Friday, March 14, 2014

Why Use a Real Estate Agent for New Construction?

I've heard many people say, "You don't need to use a real estate agent if you're buying new construction." You will certainly hear those words from any builder's sales rep.  I can understand why a builder would say that (clearly they don't want to have to pay an agent's commission... that's less money in their pocket!) However, what I don't understand, is why a home-buyer would say that. 
So why should you use an agent?

Well, from a buyer's perspective, one of the biggest reasons is that as a buyer, it doesn't cost you anything to use an agent!  The seller (the builder in this case) pays the real estate commission. So, for the buyer, using an agent is a free service that could save you money both during the buying process and when you sell the home down the road.

As in any real estate transaction, your agent is there to guide you through the process and provide you with the expertise you need to make the best decision. Specifically with new construction, your agent can help guide you to the new construction neighborhood that will best suit your needs. There are many options out there, but they're not all right for you! She can also help you choose the best lot, as well as help you pick and choose the options that will make your home functional and beautiful but also give you the biggest bang for your buck. 

Another very important area where your agent can help in this situation is with financing options. Most builders have a lender and a title company that are associated with that specific builder. As a result, the builder will often offer "incentives" to use their lender and/or their title company. These incentives can range from options in the home (i.e: granite counters, a deck, a fenced in yard, a finished basement, etc.) to closing cost credits. However, just because the builder offers these incentives does not necessarily mean that you are getting the best deal with their lender. Your agent can put you in touch with several lenders and help find the best deal for your situation. 

Real estate agents also have a great deal of knowledge about the home-buying process that you most likely don't have. So how will this benefit you? In many ways, of course. It will also simply put your mind at ease knowing you have an expert to guide you through the process from start to finish. A specific example with new construction however, goes back to these "associated" companies I mentioned above. Often times, builders will discuss financing and settlement with you as if you don't have a choice but to use their lender and title company. BUT you always have a choice! The buyer gets to choose the lender and title company. Just because the builder may act like their's no alternative, doesn't mean that's the whole truth. Your agent will be able to help you decide if using the builder's lender and/or title company is right for you, or if it makes more sense for you to go with an outside company for either or both.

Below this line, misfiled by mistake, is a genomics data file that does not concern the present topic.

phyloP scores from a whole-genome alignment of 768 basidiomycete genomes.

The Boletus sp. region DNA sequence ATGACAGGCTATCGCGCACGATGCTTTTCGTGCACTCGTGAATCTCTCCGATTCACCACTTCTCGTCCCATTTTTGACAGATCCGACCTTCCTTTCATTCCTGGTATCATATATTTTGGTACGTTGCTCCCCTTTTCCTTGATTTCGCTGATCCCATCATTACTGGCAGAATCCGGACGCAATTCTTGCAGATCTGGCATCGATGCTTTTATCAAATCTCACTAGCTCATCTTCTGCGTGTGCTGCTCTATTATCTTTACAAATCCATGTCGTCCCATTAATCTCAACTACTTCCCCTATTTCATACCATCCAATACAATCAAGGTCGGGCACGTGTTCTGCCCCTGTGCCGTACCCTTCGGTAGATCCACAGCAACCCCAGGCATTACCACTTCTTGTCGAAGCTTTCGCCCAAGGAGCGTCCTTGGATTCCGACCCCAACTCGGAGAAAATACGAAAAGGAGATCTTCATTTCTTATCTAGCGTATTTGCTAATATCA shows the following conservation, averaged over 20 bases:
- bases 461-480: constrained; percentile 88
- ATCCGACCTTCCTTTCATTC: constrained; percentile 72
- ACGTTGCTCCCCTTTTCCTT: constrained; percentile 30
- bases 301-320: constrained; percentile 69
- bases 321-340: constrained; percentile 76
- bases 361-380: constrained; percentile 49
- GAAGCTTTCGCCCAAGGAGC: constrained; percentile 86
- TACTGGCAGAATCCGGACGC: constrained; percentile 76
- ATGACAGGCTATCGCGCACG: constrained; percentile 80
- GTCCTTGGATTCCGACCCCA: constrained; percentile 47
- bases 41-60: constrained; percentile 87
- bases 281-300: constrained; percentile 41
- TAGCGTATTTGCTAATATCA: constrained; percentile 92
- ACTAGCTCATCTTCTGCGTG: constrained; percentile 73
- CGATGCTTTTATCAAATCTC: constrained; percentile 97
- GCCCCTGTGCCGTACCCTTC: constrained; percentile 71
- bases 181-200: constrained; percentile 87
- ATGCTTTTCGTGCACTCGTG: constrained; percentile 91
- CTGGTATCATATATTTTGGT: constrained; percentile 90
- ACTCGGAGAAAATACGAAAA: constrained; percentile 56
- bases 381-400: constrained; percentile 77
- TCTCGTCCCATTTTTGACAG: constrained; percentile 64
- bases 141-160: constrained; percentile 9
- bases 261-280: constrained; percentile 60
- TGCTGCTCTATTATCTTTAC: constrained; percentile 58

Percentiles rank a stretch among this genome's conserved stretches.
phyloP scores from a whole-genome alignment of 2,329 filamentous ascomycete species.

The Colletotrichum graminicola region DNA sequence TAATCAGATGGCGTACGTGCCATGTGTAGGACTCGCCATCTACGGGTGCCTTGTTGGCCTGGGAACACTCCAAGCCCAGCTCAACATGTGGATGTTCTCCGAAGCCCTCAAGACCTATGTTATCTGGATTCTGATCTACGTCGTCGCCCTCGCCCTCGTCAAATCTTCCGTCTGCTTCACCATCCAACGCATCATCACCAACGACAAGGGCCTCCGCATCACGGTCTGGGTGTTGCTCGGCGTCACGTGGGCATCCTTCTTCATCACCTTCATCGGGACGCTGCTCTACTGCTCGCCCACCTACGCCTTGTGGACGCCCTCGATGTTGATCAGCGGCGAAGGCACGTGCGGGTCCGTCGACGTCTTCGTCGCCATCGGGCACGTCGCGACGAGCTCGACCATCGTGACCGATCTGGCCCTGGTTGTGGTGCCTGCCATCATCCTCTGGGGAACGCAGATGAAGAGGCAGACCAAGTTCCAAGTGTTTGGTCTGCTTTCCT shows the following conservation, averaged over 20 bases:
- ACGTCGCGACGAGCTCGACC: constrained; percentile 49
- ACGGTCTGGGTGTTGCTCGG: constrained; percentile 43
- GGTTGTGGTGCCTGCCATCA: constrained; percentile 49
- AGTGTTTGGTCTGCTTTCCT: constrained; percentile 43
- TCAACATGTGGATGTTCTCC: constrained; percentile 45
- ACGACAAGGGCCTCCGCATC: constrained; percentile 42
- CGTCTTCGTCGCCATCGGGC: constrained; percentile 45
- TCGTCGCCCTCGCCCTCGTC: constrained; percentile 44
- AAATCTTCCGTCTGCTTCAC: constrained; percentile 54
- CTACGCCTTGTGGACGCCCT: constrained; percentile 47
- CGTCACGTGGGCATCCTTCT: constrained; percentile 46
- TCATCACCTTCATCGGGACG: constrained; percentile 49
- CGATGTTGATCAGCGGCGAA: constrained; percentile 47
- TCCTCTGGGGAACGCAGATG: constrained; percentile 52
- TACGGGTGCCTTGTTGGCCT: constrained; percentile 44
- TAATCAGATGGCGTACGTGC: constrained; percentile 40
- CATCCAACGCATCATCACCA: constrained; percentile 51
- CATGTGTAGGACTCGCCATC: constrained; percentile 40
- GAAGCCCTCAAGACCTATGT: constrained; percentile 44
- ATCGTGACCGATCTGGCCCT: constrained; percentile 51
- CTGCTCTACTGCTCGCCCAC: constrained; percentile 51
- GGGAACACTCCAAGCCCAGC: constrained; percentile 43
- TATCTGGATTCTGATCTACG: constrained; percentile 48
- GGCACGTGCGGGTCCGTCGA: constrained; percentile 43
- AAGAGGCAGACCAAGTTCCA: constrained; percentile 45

Just remember: it's very important to have your agent with you from the first visit to the builder!! I hope that helps to clear things up for anyone looking at purchasing new construction! 


Friday, February 28, 2014

Key Real Estate Terms


I spend hours every day looking at listings online. It's part of my job to know what's out there, and of course to know what all the terms mean. However, I got to thinking today, what questions do most people have when looking at listings online? So, I had my husband, Robert, look at some listings on one of the main-stream real estate search engines, to see what questions he would have. Here's what we found:

Robert: "Under 'status', what does CNTG/No Ko mean?"

CNTG/No Ko: This is an abbreviation for 'Contingent, No Kick-Out'. This means that the listing you're looking at has a ratified contract, meaning that the contract and all terms have been agreed upon and signed by both the buyer and seller. The 'No Kick-Out' part means that there are contingencies on the contract (such as Home Inspection or Appraisal), but the seller is not able to accept any other offers at this time. The alternative is:

CNTG/KO: This is the abbreviation for 'Contingent, with Kick-Out'. This means that there is a ratified contract on the property, but the buyer has put a contingency on the contract for the sale of their current residence. In other words, this buyer will have to sell their current home, before they can buy this new one. A buyer would include this type of contingency if they need the proceeds from that sale in order to pay for the new house. The 'Kick-Out' means that the seller is able to continue to market this property and accept other offers. The buyer will be given a period of time for the Kick-Out, should the seller receive another offer, to either satisfy or remove the contingency (meaning sell their house or find a way to pay for the new house without selling their current house). If the buyer is not able to do so within the time-frame agreed upon within the contract, the seller is free to accept the other offer, and therefore "kick-out" the current contract.